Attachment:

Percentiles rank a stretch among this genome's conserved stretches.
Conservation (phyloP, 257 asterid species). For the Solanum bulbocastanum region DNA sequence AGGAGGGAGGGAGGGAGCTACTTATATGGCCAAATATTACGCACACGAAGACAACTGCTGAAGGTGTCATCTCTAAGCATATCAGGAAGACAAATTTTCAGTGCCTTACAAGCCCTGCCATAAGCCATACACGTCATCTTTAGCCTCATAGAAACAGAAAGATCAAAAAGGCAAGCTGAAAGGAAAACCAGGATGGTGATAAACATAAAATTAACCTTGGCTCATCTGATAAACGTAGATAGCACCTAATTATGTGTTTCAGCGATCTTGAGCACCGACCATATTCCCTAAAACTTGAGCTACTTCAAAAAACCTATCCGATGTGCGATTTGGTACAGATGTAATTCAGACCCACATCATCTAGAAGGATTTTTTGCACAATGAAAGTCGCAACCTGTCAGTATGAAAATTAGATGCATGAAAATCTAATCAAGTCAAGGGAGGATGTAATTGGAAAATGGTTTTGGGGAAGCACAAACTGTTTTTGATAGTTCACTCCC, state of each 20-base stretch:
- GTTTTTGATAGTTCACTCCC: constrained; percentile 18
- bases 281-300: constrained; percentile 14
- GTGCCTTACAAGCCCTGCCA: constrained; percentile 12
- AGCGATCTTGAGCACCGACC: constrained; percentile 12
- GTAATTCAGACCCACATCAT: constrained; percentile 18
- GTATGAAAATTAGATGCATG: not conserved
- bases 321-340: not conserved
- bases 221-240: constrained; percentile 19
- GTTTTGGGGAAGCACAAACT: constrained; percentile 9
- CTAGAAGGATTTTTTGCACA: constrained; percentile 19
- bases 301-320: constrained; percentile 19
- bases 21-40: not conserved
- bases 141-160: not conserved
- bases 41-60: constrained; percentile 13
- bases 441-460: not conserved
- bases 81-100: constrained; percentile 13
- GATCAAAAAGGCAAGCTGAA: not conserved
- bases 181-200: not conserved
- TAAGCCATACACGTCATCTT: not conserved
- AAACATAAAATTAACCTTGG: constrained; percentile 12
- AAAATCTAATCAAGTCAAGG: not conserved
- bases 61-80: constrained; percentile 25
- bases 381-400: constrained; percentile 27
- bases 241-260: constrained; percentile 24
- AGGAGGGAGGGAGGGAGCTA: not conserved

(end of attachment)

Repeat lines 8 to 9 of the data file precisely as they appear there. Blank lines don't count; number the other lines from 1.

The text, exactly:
- GTATGAAAATTAGATGCATG: not conserved
- bases 321-340: not conserved